What behaviours do you see that benefit yourself and others you lead?

These are all very valuable questions to ask yourself on a regular basis. Having a scheduled self-review process you can champion your wins and set goals for your challenges.

So here is a self-audit process that you can use:

  1. Create a specific list of skills and abilities that you believe leaders need to possess to be successful. If you are stuck, check out the leadership books on your bookshelf. You might need to dust them off and look at the table of contents or read a relevant chapter. Or ask your team members what the most valued aspects of a leader are for them. You will want to consider areas such as communication, respect, interpersonal relationships and so on.
  2. Rate yourself on a scale of 1 to 10 where you see yourself in this area. Now, don’t be like many leaders who exclude 10 in performance appraisals because we can never be perfect. While perfectionism is a problem given our humanness, we can rate a 10 when we are really rocking a category. Give yourself and others credit when it is due.
  3. Next, write a plan of your areas for improvement in all aspects that you’ve listed. Then choose 1 area that has the highest priority and begin to write out specific steps you will take including books and resources that you’ll use as you take action on these goals.
  4. Go to your calendar and schedule appointments to work on these goals. Set out a minimum of 3 to 5 hours each week to make this area a high priority. While you might need to have several smaller chunks of time scheduled during the week, you definitely need to take the time to integrate and shift that behaviour.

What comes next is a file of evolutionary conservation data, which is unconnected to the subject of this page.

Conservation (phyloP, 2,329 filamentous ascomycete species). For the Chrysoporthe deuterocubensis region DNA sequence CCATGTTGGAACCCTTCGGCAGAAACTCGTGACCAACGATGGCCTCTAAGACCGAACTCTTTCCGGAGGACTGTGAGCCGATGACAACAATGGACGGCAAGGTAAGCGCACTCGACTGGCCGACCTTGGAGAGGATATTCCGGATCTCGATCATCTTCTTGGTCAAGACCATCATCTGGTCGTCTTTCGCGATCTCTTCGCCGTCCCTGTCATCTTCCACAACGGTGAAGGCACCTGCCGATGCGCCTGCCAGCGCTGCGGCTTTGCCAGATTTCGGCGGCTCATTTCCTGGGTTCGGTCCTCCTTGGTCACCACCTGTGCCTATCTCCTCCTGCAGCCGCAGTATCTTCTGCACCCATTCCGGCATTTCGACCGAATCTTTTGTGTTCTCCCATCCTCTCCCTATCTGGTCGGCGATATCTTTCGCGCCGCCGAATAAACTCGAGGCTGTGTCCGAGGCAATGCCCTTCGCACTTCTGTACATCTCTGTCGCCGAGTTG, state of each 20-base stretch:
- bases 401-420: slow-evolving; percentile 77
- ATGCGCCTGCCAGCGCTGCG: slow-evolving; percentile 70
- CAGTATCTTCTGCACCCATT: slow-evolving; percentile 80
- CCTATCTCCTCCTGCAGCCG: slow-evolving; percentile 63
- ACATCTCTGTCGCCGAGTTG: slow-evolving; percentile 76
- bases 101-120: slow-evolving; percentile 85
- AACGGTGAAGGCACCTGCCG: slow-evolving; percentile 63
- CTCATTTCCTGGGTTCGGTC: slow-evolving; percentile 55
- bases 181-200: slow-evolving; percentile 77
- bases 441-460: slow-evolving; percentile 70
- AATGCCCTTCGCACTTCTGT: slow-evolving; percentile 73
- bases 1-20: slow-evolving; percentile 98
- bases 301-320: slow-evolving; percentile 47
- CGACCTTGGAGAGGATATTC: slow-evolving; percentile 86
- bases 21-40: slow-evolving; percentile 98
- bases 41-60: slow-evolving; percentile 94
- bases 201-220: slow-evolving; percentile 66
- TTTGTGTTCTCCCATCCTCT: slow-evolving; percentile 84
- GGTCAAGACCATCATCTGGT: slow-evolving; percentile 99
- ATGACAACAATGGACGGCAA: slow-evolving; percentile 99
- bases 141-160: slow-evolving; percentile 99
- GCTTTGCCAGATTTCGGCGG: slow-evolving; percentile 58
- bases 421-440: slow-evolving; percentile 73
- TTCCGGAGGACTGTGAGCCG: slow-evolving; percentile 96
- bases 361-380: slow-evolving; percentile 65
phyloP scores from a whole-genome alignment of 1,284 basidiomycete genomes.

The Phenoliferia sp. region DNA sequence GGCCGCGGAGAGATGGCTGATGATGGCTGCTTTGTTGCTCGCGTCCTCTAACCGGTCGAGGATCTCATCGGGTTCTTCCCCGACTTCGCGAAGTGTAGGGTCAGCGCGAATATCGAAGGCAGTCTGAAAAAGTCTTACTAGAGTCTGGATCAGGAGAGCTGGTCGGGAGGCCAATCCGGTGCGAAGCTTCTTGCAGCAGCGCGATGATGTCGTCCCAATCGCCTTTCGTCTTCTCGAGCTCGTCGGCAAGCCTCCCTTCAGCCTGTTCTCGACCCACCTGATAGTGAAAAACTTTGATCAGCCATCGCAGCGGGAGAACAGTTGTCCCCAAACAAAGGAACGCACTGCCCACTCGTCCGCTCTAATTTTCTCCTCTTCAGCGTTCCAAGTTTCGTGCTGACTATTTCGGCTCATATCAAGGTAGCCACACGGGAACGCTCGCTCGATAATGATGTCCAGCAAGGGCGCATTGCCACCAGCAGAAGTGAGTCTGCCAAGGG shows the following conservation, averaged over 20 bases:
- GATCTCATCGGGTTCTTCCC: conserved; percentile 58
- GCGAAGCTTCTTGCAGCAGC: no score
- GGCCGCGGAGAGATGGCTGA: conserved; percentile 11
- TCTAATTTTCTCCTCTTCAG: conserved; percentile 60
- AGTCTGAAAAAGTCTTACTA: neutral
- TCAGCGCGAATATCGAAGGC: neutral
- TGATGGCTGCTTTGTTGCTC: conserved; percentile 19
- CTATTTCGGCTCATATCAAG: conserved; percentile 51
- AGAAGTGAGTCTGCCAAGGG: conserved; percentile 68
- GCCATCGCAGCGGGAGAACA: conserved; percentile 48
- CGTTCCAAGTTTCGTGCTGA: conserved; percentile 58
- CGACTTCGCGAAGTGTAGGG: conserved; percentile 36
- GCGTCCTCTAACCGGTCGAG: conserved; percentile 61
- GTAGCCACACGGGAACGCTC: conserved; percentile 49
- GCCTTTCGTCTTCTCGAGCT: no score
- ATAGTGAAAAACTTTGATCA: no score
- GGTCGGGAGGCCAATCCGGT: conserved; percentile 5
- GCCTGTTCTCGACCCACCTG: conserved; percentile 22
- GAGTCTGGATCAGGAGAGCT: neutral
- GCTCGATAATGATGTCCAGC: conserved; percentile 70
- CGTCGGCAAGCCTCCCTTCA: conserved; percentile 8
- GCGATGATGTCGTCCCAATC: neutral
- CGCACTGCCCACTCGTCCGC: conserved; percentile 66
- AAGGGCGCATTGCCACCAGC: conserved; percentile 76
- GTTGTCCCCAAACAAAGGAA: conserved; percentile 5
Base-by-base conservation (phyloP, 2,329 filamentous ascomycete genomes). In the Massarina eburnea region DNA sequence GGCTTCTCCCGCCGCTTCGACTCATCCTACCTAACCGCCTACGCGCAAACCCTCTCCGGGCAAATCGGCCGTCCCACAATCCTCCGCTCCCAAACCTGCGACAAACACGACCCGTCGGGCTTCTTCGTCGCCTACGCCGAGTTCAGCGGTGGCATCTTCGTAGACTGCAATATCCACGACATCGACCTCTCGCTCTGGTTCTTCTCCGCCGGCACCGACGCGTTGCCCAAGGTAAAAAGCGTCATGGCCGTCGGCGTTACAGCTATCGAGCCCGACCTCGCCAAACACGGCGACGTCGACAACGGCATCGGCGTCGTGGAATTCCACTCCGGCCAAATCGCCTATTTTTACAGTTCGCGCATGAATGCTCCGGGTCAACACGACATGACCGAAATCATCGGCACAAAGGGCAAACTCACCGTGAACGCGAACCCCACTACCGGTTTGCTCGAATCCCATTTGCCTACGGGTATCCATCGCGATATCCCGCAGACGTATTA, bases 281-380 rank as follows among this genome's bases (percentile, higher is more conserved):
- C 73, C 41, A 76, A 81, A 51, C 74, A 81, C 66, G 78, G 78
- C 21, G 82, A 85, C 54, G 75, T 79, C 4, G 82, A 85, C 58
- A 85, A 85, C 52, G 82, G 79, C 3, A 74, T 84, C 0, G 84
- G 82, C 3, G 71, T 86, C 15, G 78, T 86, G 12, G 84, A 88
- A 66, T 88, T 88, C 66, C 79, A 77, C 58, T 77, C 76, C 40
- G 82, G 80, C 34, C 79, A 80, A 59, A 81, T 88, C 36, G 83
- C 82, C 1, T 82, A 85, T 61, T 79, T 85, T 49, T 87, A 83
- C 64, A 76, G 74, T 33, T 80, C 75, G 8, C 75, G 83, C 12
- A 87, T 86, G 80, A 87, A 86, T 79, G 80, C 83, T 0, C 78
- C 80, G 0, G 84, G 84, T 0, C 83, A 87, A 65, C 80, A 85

5. Now consider what you need that you do not currently have to support these goals. Do you need more knowledge such as a book or a course? Do you need to better understand how to shift this area? Perhaps you need an accountability partner. Do you need a mentor or coach?
  6. In one month’s time, re-evaluate all the areas again and pick the highest priority. You are likely to find that focusing on one area will improve other areas as well. For example, if listening is the skill you are working on, then it is quite likely that you will notice an improvement in your communication skills. Make sure you take the time to celebrate your progress! Then repeat the process for that month.

Audits and plans are only useful if they are following and administered on a regular basis. Hit and miss efforts will result in hit and miss results. Commit to yourself to make these shifts as they will make your life more enjoyable and rewarding.

You deserve to be a priority and your personal development is important to a feeling of success and accomplishment.

How to Get Beyond Your First Assumption to Offer Growth Enhancing Accountability

Posted by on May, Wed, 2019 in Individual Purpose | 0 comments

Coach and Coaching

 

Recently I was presenting for an amazing group of Executive Directors on the topic of Accountability. We had time during the question period to explore some challenges that they were experiencing.

One E.D. mentioned a new employee who was speaking to the person beside her throughout a meeting. This E.D. had made an assumption of the team member’s behaviour which resulted in strong feelings of frustration. Yet, the E.D. had not spoken directly to the employee.